nbn has announced that it will implement new Hybrid Coaxial-Fibre (HFC) initiatives in a bid to improve end user experience when connecting to the NBN.

nbn said the new initiatives are aimed at at raising the standard of service quality and that the move was part of a broader program to improve customer experience and retailer satisfaction.

The changes to the HFC (also known as Pay TV network) rollout – which is currently adding an average of nearly 80,000 new premises each month – are designed to provide a better experience when getting connected and when using the service.

The changes will also help to further improve the reliability of the network.

The company’s current corporate plan calls for nearly three million premises to ultimately be served by HFC access technology.

Nearly one million premises are ready to connect with 370,000 already connected.

The new initiatives will be first applied to the network where there are existing end users.

Once these areas meet the required standard, the company will then focus on those areas next scheduled in the rollout queue.

To help ensure the best possible experience for its customers (the internet service providers) and their end users, nbn will temporarily pause all new orders over its HFC access network. This pause will be in effect until incremental field work is undertaken to raise the quality of service for end users.

There will be a delay of the current rollout timing of new HFC areas while the company undertakes this work in both the existing footprint and areas not previously declared ready for service.

The company confirmed it remains on target to connect eight million active end users to the NBN network by 2020.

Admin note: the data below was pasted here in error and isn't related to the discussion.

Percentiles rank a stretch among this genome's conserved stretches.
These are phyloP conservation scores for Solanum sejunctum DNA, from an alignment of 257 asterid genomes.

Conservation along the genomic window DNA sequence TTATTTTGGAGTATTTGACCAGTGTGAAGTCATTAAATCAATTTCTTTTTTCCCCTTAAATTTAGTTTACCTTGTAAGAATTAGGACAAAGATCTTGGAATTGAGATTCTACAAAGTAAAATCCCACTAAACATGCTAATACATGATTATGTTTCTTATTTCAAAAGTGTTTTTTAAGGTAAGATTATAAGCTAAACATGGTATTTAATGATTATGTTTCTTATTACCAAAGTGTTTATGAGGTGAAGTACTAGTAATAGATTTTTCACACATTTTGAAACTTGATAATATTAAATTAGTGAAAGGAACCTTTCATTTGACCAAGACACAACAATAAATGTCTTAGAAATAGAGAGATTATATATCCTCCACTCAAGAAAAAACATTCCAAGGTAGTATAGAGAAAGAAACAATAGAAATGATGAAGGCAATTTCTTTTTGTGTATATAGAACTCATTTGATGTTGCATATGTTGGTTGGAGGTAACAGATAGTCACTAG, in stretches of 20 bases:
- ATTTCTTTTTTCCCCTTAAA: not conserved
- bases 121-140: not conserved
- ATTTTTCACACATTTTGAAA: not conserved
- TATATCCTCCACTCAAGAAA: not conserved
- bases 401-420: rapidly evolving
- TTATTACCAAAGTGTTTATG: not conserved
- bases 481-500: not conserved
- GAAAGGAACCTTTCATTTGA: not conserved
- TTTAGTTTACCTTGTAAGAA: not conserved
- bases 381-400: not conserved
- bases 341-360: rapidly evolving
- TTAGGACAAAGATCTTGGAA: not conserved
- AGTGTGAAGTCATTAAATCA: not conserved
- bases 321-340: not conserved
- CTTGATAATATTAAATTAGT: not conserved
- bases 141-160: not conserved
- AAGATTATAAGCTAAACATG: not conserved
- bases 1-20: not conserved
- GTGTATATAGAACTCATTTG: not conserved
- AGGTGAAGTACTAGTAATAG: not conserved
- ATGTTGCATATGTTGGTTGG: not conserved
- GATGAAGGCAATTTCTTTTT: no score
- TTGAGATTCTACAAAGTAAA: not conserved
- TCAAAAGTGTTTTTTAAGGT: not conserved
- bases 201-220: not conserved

nbn will be performing advanced network testing and remediation where needed, wholesale connector replacements, signal amplification calibration, and lead-in work as required.

nbn management said that while it was pleased that many end users served over its HFC network were satisfied, too many were not having the experience they deserve when getting connected and some were not experiencing the full potential of the network.

The company said HFC technology can provide best-in-class speeds and data carriage, and that the extra time and effort taken would help ensure people could enjoy the well known and well regarded fast broadband that HFC technology is delivering globally.

nbn Chief Executive, Bill Morrow, said the initiatives will be implemented immediately, so

customers and their end users can improve the quality of service for end users on the HFC network.

“With the incremental work now required before a home is declared ready to connect, we are focused on providing a better service to our customers (the internet service providers) and thereby improving the experience for the end user,” Mr Morrow said.

“While the good news is that we are working on a better experience for the internet providers and end users, the improvement efforts will take additional time and therefore a delay of schedule will occur for most of the remaining HFC premises that have yet to switch to services on the NBN access network.

“The HFC access technology is used around the world to deliver reliable high speed broadband services. This technology is an important part of NBN Co’s technology mix.

“The rollout of the NBN access network is one of the most complex and ambitious initiatives in any telecommunications market across the world – we are focused on ensuring the network is ready to deliver services which meet the expectations of Australians.” 

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